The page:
More than two years after Ecovery's inception, both Cunningham and Norris executed a promissory Note in favor of Sloan. (Doc. 55 at 4; Doc. 47-3). It is this Note, executed on November 15, 2010, and Cunningham's failure to repay that lie at the heart of this dispute.

         Cunningham agrees that the 2010 Note evidenced a debt he owed for his initial membership contribution. (Doc. 55-2 at ¶ 8). Cunningham states that the 2010 Note represented the initial valuation of his 20% stake ($180, 000) and interest accrued at the Wall Street Journal prime rate. (Id.) The Note did not provide Cunningham any additional funds nor did it provide him with an increased stake in Ecovery.

         The 2010 Note begins with the words “For value received.” (Doc. 47-3). This statement of the consideration fails to identify when Cunningham actually received the value or the value he received. However, although the parties dispute the precise terms of the 2008 agreement (and dispute whether the 2008 agreement was memorialized into a written Note), neither party disputes the fact that Sloan provided $180, 000 to Ecovery on Cunningham's behalf in 2008. (Doc. 55-2 at ¶ 3).

         The 2010 Note contains a deadline for full repayment of the principal and interest. (Doc. 47-3). According to Cunningham's recollection, the 2008 Note was open-ended; it had no date of maturity. (Doc. 47-6 at 16). Under the unambiguous terms of the 2010 Note, Cunningham had to repay his debt by November 15, 2015.

         After executing the 2010 Note, Sloan's son, Kevin, purchased a 20% interest in Ecovery from his father. (Doc. 55-7 at 3). Both Norris and Cunningham retained their original 20% stake in Ecovery. In the same month, Ecovery members began discussion to bifurcate Ecovery. (Id. at 4). The Sloans wanted to divide the company, with one focused on the equipment sales and one devoted to the processing aspect of the company. (Doc. 55-7 at 5). At the time of the separation discussions, Sloan told Cunningham he desired the separation occur “without any money changing hands[.]” (Doc. 55-2 at ¶ 9).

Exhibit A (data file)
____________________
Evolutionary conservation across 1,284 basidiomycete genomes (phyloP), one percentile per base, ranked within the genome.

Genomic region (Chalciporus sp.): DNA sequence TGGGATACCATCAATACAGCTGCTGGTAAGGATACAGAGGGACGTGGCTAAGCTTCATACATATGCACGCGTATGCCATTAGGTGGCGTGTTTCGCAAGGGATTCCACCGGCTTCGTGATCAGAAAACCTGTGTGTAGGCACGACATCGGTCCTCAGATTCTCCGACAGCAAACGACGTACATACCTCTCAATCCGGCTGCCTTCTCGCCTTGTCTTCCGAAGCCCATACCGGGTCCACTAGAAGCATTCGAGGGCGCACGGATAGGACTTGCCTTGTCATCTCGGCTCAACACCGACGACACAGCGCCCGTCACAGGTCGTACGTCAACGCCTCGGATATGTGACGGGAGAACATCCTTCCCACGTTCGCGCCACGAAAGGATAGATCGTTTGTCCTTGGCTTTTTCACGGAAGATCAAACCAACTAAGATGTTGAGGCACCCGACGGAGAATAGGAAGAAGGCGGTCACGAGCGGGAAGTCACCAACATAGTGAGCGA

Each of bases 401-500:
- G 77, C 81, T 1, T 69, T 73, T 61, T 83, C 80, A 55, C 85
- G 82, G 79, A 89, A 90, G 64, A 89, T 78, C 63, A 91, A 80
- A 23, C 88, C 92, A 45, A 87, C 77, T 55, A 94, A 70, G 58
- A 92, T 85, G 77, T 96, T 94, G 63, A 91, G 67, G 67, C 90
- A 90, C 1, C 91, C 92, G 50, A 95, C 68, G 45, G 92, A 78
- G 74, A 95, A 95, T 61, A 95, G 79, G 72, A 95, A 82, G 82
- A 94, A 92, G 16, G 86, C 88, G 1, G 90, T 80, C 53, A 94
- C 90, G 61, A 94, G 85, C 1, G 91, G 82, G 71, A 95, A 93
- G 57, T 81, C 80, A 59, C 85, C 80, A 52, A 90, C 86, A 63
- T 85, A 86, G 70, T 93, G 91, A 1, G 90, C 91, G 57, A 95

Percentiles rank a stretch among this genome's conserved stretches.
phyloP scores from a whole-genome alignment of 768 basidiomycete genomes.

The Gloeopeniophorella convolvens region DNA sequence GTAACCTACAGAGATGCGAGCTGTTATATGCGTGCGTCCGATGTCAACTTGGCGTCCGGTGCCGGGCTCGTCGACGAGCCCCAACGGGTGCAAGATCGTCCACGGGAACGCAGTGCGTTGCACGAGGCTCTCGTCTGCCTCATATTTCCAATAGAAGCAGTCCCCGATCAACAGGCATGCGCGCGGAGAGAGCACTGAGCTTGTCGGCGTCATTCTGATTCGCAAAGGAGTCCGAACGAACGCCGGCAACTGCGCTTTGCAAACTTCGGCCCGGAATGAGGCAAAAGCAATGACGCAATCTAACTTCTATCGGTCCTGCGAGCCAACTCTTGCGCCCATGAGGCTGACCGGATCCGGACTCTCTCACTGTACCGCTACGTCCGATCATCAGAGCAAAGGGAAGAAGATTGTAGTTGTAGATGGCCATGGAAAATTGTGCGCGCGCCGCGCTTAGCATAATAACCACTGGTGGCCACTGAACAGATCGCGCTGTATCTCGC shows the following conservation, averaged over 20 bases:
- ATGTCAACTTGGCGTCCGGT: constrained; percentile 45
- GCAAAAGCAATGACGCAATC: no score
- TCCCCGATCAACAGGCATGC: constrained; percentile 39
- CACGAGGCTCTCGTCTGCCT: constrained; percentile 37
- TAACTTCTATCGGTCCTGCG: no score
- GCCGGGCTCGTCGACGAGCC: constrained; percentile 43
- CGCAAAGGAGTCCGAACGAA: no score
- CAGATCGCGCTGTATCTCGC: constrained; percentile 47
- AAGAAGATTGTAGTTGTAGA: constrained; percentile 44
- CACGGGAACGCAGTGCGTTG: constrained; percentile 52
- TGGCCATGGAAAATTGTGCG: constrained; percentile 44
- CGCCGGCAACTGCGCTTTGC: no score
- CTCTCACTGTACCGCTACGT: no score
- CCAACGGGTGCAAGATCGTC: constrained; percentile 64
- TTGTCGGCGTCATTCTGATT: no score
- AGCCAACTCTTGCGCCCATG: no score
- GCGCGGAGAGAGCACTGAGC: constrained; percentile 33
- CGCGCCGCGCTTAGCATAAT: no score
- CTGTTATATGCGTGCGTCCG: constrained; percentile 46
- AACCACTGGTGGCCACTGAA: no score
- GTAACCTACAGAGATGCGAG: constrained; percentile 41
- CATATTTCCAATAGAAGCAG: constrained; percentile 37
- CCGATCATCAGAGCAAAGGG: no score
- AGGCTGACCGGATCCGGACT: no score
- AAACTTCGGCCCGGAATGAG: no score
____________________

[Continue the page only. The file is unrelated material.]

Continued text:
The parties executed a Separation Agreement to effectuate the bifurcation. (See Doc. 47-4). As part of the Separation Agreement, Cunningham received $1, 311, 447.94 in assets from Ecovery and assumed a corresponding $1, 311, 447.94 in Ecovery liability. (Id. at 4). In return, Cunningham executed a Transfer and Assignment of Membership Interest in Ecovery, LLC by which Cunningham transferred his 20% stake in Ecovery to Ecovery “for no monetary compensation” and subject to the terms of the Operating Agreement. (Doc. 55 at 6). On April 4, 2012, Cunningham signed a Mutual Release, which specifically excluded from the release “obligations of the parties under the . . . Promissory Note dated November 15, 2010 from James P. Cunningham to Larry E. Sloan.” (Doc. 47-5 at 2).

         During the course of Cunningham's membership, Ecovery did not make any distributions or profits. (Doc. 55-2 at 3). In 2015, after Cunningham's departure in 2012, remaining Ecovery members received distributions. (Doc. 55 at 6). Norris received a distribution of $215, 933. (Doc. 55-5 at 7). Following Norris' receipt of the distribution, he paid Sloan $105, 225 and indicated the payment on his November 2010 promissory Note. (Id. at 3).

         II. Conclusions of Law

         a. Standard of Review

         “The court shall grant summary judgment if the movant shows that there is no genuine dispute as to any material fact and the movant is entitled to judgment as a matter of law.” Fed.R.Civ.P. 56(a). Rule 56(c) provides as follows:

(1) Supporting Factual Positions. A party asserting that a fact cannot be or is genuinely disputed must support the assertion by:
(A) citing to particular parts of materials in the record, including depositions, documents, electronically stored information, affidavits or declarations, stipulations (including those made for purposes of the motion only), admissions, interrogatory answers, or other materials; or
(B) showing that the materials cited do not establish the absence or presence of a genuine dispute, or that an adverse party cannot produce admissible evidence to support the fact.
(2) Objection That a Fact Is Not Supported by Admissible Evidence. A party may object that the material cited to support or dispute a fact cannot be presented in a form ...